• Keep vents clear: Outdoor condenser units require open airflow to operate safely. After snowstorms, clear snow and ice buildup from around AC compressors, heat pump vents, dryer vents, etc. Make sure they are completely in the clear.
  • Run a freeze prevention cycle: Some washers have a special cycle you can run to remove residual water after use, preventing freezing in hoses or valves. Check your washer’s manual to see if this option is available.
  • Shut off and drain water lines: For appliances on water lines that you won’t use for an extended time, shut off the water valves. Then disconnect hoses and run the appliance to drain out any remaining water before extreme cold hits.

If you take preventative action and appliances are designed to handle regular winter weather, they should continue operating safely even when temperatures take a deep dive. But unusual cold snaps call for extra precautions.

Can You Run Your Washer in Cold Weather?

Similar to an ice maker, washing machines are designed for operation down to temperatures around 35-40oF. This threshold accounts for most winter weather conditions in the majority of regions. However, when the mercury drops below freezing for long periods of time, special care is required to prevent issues.

Letting the temperature get too cold in the room where your washing machine is located poses a few key risks:

  • The water intake valve can freeze up and fail to open when needed
  • Residual water left in the hoses or inside the unit can freeze, causing damage
  • Ice can block proper drainage, leaving excess water sitting inside the washer drum or base

Additionally, washers in cold basements may simply refuse to start if ambient temperatures drop below 35oF or so. The computerized control module will not allow operation to protect components.

Here are tips on safely running your washing machine when temperatures plummet:

  • Maintain heat above 40: Do whatever is necessary to keep the laundry room or area above 40 degrees when freezing conditions hit. Run space heaters if the existing HVAC does not maintain adequate warmth.
  • Insulate back and sides: If the washer sits against a poorly insulated exterior wall, add insulation to buffer from the cold as much as possible. Protecting the back and sides helps components stay warmer.
  • Leave hoses attached: Disconnecting inlet hoses when not in use seems logical, but doing so exposes water left inside to freezing. Leaving hoses connected keeps that water warmer in the basement heat.
  • Run an empty cycle first: Before adding clothes, run an empty rinse cycle. This ensures any ice blockages are cleared and the drum gets warmed up. Check for odd sounds or excess water.
  • Consider pipe insulation: Check that water supply pipes are properly insulated. It only takes a small exposed section to allow below-freezing air contact and cause issues.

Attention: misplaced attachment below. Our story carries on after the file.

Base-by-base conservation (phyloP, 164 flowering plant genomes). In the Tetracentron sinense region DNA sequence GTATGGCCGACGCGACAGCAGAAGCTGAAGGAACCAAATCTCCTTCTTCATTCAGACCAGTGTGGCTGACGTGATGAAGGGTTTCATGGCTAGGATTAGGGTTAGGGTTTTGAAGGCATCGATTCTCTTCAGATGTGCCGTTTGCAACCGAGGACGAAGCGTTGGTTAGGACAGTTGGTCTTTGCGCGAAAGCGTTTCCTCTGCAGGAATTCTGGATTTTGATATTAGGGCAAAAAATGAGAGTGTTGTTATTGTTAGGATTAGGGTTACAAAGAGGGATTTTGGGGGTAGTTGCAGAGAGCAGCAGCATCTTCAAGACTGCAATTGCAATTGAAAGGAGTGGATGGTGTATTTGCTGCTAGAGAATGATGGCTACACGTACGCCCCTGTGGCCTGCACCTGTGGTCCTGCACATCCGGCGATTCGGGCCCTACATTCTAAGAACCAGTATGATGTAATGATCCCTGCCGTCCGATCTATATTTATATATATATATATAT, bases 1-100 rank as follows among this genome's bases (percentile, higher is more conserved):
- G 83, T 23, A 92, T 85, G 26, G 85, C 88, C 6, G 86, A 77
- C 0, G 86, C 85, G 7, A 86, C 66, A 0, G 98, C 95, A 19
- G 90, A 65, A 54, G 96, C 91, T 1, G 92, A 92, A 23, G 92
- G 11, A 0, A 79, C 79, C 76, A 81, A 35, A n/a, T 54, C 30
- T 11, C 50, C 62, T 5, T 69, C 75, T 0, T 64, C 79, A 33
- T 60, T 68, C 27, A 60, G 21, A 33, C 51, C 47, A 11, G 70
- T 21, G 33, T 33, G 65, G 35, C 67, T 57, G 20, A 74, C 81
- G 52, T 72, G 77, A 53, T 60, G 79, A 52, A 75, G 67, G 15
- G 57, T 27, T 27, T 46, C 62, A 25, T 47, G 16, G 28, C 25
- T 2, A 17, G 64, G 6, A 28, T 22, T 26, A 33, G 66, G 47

• Dry drum interior after use to prevent water damage as a result of moisture accumulation. With freezing weather in the forecast, run an extra spin cycle after washing to remove as much interior water as possible. Lingering puddles left overnight pose a freezing risk. Leaving the door open also allows air circulation inside to help evaporate any remaining moisture faster.

In extreme cold, the ultimate safe approach is hauling laundry upstairs to run cycles in the warmth of your living space rather than the chilly basement. But if that won’t work, maintaining above-freezing garage/basement temperatures and taking preventative measures will allow safe operation of your cold-weather washer.

Drying Clothes Outside in Freezing Cold

Drying laundry outdoors year-round – even in frigid winter – is possible, though more challenging. While indoor drying with a vented clothes dryer is always easiest for cold weather, utilizing outdoor lines does have advantages like:

  • Free Solar Power – No utility or gas costs
  • Gentler on Fabrics – Less wear-and-tear vs machine heat
  • Fresh Scent – Linens smell extra clean from the fresh air
  • Eco-Friendly – Lower environmental impact

However, successful winter clothesline drying requires paying attention to a few key factors:

Temperature Threshold

Most natural fibers like cotton and linen will slowly air dry even below freezing, given enough time. But temperatures colder than 25°F dramatically slow the evaporation process.

If outdoor conditions drop into the teens or single digits, even over an entire day drying will be minimal. Bring delicate items inside below 25°F to prevent fabric damage from freezing while wet.

Proper Line Setup

Rope or wire lines must be fully exposed to wind in order to work. Avoid sheltered areas on enclosed porches or right up against buildings.

Use as long a run of line as possible to maximize space for multiple loads even when hanging bulky things like sheets and blankets.